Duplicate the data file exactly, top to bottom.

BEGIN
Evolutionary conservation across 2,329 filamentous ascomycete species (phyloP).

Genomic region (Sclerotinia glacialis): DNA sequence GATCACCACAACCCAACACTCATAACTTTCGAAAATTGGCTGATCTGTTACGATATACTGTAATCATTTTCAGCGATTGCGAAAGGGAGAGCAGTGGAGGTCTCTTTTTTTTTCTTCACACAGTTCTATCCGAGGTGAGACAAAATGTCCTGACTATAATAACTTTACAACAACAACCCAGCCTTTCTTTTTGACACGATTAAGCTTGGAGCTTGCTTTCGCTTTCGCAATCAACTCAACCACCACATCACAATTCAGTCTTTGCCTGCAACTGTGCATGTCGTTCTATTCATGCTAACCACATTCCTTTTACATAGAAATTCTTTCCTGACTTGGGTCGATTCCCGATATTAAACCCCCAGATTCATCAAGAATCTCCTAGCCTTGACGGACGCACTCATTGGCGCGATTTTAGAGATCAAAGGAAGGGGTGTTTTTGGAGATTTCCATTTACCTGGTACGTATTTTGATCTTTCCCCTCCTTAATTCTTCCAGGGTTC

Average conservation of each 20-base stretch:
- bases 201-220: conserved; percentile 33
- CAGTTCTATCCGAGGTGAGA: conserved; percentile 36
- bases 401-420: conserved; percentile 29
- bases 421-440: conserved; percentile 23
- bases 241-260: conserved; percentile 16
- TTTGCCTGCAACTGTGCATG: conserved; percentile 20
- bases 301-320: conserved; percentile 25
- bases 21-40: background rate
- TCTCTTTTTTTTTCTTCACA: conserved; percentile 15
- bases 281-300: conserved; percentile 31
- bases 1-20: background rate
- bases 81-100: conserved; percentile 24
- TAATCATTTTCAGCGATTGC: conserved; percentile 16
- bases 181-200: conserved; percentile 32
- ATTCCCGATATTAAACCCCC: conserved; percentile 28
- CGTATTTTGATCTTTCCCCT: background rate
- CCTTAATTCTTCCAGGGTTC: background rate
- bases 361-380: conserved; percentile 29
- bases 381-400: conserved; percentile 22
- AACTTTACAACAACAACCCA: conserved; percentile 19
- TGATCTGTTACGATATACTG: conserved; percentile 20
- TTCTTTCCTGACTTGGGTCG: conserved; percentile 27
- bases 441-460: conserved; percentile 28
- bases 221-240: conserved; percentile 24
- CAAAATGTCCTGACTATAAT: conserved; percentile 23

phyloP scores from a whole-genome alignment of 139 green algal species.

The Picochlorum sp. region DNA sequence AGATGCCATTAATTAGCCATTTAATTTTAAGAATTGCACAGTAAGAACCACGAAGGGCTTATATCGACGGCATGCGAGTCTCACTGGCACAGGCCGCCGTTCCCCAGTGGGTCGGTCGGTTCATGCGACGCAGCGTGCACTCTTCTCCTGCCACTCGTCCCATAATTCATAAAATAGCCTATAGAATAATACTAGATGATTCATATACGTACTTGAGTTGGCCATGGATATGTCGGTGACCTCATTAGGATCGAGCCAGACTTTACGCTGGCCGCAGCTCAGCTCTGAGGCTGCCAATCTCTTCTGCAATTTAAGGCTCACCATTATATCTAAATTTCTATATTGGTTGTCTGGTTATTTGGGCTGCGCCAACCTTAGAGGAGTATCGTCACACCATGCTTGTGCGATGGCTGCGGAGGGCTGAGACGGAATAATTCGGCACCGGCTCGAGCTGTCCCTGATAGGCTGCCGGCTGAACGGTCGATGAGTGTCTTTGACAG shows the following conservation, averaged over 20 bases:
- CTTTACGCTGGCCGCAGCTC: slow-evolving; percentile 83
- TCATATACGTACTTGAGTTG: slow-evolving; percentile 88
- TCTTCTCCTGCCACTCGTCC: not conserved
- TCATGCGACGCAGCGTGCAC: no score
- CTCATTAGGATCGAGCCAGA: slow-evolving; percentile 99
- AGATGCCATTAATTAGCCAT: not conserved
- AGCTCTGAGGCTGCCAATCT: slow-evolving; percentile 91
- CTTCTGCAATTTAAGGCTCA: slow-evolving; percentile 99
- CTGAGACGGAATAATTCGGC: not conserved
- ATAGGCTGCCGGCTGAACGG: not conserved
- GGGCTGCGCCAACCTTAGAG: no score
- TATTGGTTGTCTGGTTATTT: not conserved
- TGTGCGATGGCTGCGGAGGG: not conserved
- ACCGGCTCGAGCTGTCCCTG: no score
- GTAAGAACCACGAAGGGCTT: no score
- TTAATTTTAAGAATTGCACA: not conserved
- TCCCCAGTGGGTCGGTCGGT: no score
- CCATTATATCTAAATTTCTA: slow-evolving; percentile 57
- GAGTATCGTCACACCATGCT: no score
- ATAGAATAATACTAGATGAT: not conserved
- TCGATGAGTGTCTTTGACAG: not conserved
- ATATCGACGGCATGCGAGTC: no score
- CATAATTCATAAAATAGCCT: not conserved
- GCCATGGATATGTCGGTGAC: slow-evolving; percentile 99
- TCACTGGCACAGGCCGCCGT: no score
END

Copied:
Evolutionary conservation across 2,329 filamentous ascomycete species (phyloP).

Genomic region (Sclerotinia glacialis): DNA sequence GATCACCACAACCCAACACTCATAACTTTCGAAAATTGGCTGATCTGTTACGATATACTGTAATCATTTTCAGCGATTGCGAAAGGGAGAGCAGTGGAGGTCTCTTTTTTTTTCTTCACACAGTTCTATCCGAGGTGAGACAAAATGTCCTGACTATAATAACTTTACAACAACAACCCAGCCTTTCTTTTTGACACGATTAAGCTTGGAGCTTGCTTTCGCTTTCGCAATCAACTCAACCACCACATCACAATTCAGTCTTTGCCTGCAACTGTGCATGTCGTTCTATTCATGCTAACCACATTCCTTTTACATAGAAATTCTTTCCTGACTTGGGTCGATTCCCGATATTAAACCCCCAGATTCATCAAGAATCTCCTAGCCTTGACGGACGCACTCATTGGCGCGATTTTAGAGATCAAAGGAAGGGGTGTTTTTGGAGATTTCCATTTACCTGGTACGTATTTTGATCTTTCCCCTCCTTAATTCTTCCAGGGTTC

Average conservation of each 20-base stretch:
- bases 201-220: conserved; percentile 33
- CAGTTCTATCCGAGGTGAGA: conserved; percentile 36
- bases 401-420: conserved; percentile 29
- bases 421-440: conserved; percentile 23
- bases 241-260: conserved; percentile 16
- TTTGCCTGCAACTGTGCATG: conserved; percentile 20
- bases 301-320: conserved; percentile 25
- bases 21-40: background rate
- TCTCTTTTTTTTTCTTCACA: conserved; percentile 15
- bases 281-300: conserved; percentile 31
- bases 1-20: background rate
- bases 81-100: conserved; percentile 24
- TAATCATTTTCAGCGATTGC: conserved; percentile 16
- bases 181-200: conserved; percentile 32
- ATTCCCGATATTAAACCCCC: conserved; percentile 28
- CGTATTTTGATCTTTCCCCT: background rate
- CCTTAATTCTTCCAGGGTTC: background rate
- bases 361-380: conserved; percentile 29
- bases 381-400: conserved; percentile 22
- AACTTTACAACAACAACCCA: conserved; percentile 19
- TGATCTGTTACGATATACTG: conserved; percentile 20
- TTCTTTCCTGACTTGGGTCG: conserved; percentile 27
- bases 441-460: conserved; percentile 28
- bases 221-240: conserved; percentile 24
- CAAAATGTCCTGACTATAAT: conserved; percentile 23

phyloP scores from a whole-genome alignment of 139 green algal species.

The Picochlorum sp. region DNA sequence AGATGCCATTAATTAGCCATTTAATTTTAAGAATTGCACAGTAAGAACCACGAAGGGCTTATATCGACGGCATGCGAGTCTCACTGGCACAGGCCGCCGTTCCCCAGTGGGTCGGTCGGTTCATGCGACGCAGCGTGCACTCTTCTCCTGCCACTCGTCCCATAATTCATAAAATAGCCTATAGAATAATACTAGATGATTCATATACGTACTTGAGTTGGCCATGGATATGTCGGTGACCTCATTAGGATCGAGCCAGACTTTACGCTGGCCGCAGCTCAGCTCTGAGGCTGCCAATCTCTTCTGCAATTTAAGGCTCACCATTATATCTAAATTTCTATATTGGTTGTCTGGTTATTTGGGCTGCGCCAACCTTAGAGGAGTATCGTCACACCATGCTTGTGCGATGGCTGCGGAGGGCTGAGACGGAATAATTCGGCACCGGCTCGAGCTGTCCCTGATAGGCTGCCGGCTGAACGGTCGATGAGTGTCTTTGACAG shows the following conservation, averaged over 20 bases:
- CTTTACGCTGGCCGCAGCTC: slow-evolving; percentile 83
- TCATATACGTACTTGAGTTG: slow-evolving; percentile 88
- TCTTCTCCTGCCACTCGTCC: not conserved
- TCATGCGACGCAGCGTGCAC: no score
- CTCATTAGGATCGAGCCAGA: slow-evolving; percentile 99
- AGATGCCATTAATTAGCCAT: not conserved
- AGCTCTGAGGCTGCCAATCT: slow-evolving; percentile 91
- CTTCTGCAATTTAAGGCTCA: slow-evolving; percentile 99
- CTGAGACGGAATAATTCGGC: not conserved
- ATAGGCTGCCGGCTGAACGG: not conserved
- GGGCTGCGCCAACCTTAGAG: no score
- TATTGGTTGTCTGGTTATTT: not conserved
- TGTGCGATGGCTGCGGAGGG: not conserved
- ACCGGCTCGAGCTGTCCCTG: no score
- GTAAGAACCACGAAGGGCTT: no score
- TTAATTTTAAGAATTGCACA: not conserved
- TCCCCAGTGGGTCGGTCGGT: no score
- CCATTATATCTAAATTTCTA: slow-evolving; percentile 57
- GAGTATCGTCACACCATGCT: no score
- ATAGAATAATACTAGATGAT: not conserved
- TCGATGAGTGTCTTTGACAG: not conserved
- ATATCGACGGCATGCGAGTC: no score
- CATAATTCATAAAATAGCCT: not conserved
- GCCATGGATATGTCGGTGAC: slow-evolving; percentile 99
- TCACTGGCACAGGCCGCCGT: no score